Some argue that the Supreme Court is the most separated and least checked of all branches of government. Justices are not required to stand for election by virtue of their tenure during good behavior and their pay may not be diminished while they hold their position. Though subject to the process of impeachment, only one Justice has ever been impeached and no Supreme Court Justice has been removed from office. Supreme Court decisions have been purposefully overridden by constitutional amendment in only four instances: the Eleventh Amendment overturned Chisholm v. Georgia (1793), the13th and 14th Amendments in effect overturned Dred Scott v. Standford (1857), the 16th Amendment reversed Pollock v. Farmers’ Loan and Trust Co. (1895) and the 16th Amendment overturned some portions of Oregon v. Mitchell (1970). When the Court rules on matters involving the interpretation of laws rather than of the Constitution, simple legislative action can reverse the decisions. The Supreme Court is not immune from political and institutional restraints: lower federal courts and state courts sometimes resist doctrinal innovations, as do law enforcement officials.

On the other hand, through its power of judicial review, the Supreme Court has defined the scope and nature of the powers and separation between the legislative and executive branches of the federal government. The Court’s decisions can also impose limitations on the scope of Executive authority, as in Humphrey’s Executor v. United States (1935), the Steel Seizure Case (1952) and United States v. Nixon (1974).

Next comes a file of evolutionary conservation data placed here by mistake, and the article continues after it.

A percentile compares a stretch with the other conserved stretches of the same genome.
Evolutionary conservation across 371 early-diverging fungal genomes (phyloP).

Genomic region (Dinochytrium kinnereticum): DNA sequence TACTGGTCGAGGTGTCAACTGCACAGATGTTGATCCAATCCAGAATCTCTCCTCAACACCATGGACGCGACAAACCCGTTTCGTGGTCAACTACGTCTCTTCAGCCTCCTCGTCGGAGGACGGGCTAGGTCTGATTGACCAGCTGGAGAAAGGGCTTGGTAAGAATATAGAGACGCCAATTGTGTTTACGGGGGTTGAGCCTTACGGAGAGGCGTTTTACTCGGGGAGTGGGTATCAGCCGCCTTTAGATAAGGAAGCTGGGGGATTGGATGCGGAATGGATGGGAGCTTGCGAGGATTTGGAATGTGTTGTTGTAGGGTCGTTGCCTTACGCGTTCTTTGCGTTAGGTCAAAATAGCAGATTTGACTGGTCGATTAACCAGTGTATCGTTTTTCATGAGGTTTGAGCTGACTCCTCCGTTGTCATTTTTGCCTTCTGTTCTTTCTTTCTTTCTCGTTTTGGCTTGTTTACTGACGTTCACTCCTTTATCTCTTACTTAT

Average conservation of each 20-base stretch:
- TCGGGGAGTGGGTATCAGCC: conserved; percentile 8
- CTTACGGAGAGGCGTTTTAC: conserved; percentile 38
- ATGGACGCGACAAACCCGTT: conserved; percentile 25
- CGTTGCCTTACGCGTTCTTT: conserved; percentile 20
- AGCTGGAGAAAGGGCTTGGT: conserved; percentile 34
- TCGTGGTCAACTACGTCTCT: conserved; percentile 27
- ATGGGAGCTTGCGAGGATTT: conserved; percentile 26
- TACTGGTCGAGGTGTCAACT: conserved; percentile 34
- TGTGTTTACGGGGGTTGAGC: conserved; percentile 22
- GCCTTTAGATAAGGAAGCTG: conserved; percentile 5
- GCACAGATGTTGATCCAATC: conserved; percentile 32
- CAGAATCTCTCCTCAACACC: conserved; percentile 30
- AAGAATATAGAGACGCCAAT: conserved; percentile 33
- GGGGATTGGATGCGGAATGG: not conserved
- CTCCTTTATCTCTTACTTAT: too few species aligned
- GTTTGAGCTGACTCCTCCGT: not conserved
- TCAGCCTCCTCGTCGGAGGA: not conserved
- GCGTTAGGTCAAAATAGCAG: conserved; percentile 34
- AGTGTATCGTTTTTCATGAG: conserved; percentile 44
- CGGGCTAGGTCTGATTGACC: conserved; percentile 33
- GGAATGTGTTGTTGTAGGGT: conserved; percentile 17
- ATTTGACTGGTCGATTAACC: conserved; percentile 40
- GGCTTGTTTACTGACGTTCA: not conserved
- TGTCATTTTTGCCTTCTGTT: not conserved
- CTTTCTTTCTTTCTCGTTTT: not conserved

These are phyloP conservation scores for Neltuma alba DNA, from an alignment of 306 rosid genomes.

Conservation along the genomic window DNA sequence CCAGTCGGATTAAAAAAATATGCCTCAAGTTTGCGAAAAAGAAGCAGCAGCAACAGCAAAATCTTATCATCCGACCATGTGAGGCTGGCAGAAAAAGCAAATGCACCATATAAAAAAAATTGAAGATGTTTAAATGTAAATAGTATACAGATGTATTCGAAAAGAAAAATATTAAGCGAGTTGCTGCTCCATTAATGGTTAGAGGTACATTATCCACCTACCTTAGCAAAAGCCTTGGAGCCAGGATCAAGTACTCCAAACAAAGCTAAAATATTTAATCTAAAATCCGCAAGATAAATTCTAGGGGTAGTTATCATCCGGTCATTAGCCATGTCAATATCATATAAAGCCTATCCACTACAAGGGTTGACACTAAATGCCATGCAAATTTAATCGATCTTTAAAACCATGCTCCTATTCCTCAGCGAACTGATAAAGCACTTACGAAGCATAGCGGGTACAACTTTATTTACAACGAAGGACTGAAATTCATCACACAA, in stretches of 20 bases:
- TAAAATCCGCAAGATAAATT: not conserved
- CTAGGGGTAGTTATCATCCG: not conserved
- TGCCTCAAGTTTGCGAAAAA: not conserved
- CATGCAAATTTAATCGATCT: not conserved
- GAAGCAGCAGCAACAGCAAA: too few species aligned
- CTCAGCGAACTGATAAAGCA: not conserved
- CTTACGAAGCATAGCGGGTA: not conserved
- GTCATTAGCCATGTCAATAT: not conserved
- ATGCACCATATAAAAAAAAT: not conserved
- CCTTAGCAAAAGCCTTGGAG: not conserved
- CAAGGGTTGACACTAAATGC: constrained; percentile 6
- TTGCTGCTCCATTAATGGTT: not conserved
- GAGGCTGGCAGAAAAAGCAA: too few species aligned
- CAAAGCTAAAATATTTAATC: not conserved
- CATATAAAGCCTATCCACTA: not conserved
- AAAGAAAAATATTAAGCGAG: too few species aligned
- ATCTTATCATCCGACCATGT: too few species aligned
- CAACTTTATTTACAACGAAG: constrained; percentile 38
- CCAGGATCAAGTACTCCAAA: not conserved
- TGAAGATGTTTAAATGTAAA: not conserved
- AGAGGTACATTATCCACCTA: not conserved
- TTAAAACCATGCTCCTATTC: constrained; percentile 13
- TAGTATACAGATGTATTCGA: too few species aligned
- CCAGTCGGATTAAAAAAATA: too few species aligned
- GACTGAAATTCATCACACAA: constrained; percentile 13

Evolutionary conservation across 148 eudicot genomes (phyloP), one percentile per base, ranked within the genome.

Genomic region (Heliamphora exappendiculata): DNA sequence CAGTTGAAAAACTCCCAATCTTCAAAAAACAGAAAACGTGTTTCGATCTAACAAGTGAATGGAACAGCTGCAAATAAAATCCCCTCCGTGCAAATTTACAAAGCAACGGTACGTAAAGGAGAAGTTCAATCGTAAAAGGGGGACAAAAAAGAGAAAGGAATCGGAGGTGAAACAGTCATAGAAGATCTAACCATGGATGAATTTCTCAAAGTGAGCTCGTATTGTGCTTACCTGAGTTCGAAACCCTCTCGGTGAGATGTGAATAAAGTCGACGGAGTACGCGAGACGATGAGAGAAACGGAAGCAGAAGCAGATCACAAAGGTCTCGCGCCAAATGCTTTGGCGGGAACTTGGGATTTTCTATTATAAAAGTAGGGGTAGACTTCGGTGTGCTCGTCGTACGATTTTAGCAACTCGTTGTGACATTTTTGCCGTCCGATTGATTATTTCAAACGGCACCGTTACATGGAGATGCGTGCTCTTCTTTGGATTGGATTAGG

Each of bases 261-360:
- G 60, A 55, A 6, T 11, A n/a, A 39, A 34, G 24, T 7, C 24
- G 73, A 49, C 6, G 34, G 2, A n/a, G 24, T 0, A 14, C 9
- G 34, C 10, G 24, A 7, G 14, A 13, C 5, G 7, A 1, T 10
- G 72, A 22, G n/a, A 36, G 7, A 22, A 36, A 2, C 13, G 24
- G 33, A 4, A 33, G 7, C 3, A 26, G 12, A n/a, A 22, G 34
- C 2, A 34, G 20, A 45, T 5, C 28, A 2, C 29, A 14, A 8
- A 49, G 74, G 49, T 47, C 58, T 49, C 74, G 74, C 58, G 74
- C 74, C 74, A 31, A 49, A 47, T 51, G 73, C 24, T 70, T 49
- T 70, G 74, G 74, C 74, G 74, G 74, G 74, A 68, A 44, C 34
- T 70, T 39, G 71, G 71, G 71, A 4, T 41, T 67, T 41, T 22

Two Judicial Revolutions: The Rehnquist Court and the Roberts Court

The Rehnquist Court favored federalism and social liberalism, while the Roberts Court was considered more conservative.

Learning Objectives

Compare and contrast the Rehnquist Court and the Roberts Court

Key Takeaways

Key Points

  • Rehnquist favored a conception of federalism that emphasized the Tenth Amendment ‘s reservation of powers to the states. Under this view of federalism, the Supreme Court, for the first time since the 1930s, struck down an Act of Congress as exceeding federal power under the Commerce Clause.
  • In 1999, Rehnquist became the second Chief Justice to preside over a presidential impeachment trial, during the proceedings against President Bill Clinton.
  • One of the Court’s major developments involved reinforcing and extending the doctrine of sovereign immunity, which limits the ability of Congress to subject non-consenting states to lawsuits by individual citizens seeking money damages.
  • The Roberts Court refers to the Supreme Court of the United States since 2005, under the leadership of Chief Justice John G. Roberts. It is generally considered more conservative than the preceding Rehnquist Court, as a result of the retirement of moderate Justice Sandra Day O’Connor.
  • In its first five years, the Roberts court has issued major rulings on gun control. affirmative action, campaign finance regulation, abortion, capital punishment and criminal sentencing.

Key Terms